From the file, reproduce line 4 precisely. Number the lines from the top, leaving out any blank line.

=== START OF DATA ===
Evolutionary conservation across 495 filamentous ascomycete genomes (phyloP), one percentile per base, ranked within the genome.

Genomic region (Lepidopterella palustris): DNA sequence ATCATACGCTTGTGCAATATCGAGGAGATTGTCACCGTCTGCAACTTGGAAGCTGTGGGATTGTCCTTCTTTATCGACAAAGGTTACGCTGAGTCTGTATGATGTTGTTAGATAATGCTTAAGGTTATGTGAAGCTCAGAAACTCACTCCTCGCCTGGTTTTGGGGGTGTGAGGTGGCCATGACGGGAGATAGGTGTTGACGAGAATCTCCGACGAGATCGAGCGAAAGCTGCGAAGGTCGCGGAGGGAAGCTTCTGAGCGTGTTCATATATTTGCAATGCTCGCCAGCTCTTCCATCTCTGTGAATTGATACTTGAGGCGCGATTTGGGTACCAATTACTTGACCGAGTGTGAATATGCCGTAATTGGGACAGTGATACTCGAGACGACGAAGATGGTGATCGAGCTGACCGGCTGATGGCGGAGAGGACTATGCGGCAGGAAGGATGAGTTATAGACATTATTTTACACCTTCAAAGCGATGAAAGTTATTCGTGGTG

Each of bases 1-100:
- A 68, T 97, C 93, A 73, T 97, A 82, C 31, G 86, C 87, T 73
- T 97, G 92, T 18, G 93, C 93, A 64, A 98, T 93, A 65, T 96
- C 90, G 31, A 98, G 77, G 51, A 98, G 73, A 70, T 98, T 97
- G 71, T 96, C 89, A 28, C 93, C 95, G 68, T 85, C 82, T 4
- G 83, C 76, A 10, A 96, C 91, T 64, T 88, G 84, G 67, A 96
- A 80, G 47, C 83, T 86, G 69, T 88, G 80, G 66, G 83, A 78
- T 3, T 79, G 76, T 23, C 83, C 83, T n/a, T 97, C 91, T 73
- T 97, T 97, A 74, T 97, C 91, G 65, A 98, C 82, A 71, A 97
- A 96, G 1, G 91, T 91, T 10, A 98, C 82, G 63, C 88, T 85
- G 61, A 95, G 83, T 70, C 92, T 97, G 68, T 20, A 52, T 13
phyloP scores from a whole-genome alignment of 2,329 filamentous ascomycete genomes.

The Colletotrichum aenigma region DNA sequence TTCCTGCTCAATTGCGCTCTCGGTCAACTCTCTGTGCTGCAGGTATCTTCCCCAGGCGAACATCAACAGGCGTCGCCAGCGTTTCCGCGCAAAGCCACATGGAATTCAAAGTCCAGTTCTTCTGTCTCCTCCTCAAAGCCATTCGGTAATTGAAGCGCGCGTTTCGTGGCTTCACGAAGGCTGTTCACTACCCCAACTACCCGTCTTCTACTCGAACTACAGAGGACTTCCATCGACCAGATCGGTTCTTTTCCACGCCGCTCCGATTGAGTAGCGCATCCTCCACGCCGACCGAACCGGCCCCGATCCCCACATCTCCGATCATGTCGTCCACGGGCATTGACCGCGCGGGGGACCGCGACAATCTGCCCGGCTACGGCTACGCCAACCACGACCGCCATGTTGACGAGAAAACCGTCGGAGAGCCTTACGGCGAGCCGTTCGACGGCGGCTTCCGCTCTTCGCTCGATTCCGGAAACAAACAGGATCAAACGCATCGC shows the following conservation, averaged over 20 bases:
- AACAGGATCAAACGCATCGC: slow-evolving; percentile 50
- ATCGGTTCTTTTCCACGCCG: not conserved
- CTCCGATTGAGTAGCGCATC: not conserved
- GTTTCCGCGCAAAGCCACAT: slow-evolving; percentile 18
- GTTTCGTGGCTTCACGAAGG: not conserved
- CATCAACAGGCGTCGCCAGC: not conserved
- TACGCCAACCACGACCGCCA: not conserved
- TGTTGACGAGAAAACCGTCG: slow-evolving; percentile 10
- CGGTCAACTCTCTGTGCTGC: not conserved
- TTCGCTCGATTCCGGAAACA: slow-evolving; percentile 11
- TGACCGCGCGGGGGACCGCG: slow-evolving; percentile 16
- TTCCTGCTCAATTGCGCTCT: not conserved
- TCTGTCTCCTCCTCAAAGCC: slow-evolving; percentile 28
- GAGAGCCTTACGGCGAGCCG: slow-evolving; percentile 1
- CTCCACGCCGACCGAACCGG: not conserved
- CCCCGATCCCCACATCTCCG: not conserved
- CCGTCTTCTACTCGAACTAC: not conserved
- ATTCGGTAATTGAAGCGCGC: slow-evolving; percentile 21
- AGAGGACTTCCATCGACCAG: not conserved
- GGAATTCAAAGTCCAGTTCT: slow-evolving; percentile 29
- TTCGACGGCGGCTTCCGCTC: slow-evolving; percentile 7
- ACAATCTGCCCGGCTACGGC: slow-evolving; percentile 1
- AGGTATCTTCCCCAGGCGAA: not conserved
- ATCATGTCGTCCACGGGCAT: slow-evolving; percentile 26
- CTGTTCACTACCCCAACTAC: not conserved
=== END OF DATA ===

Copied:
- A 68, T 97, C 93, A 73, T 97, A 82, C 31, G 86, C 87, T 73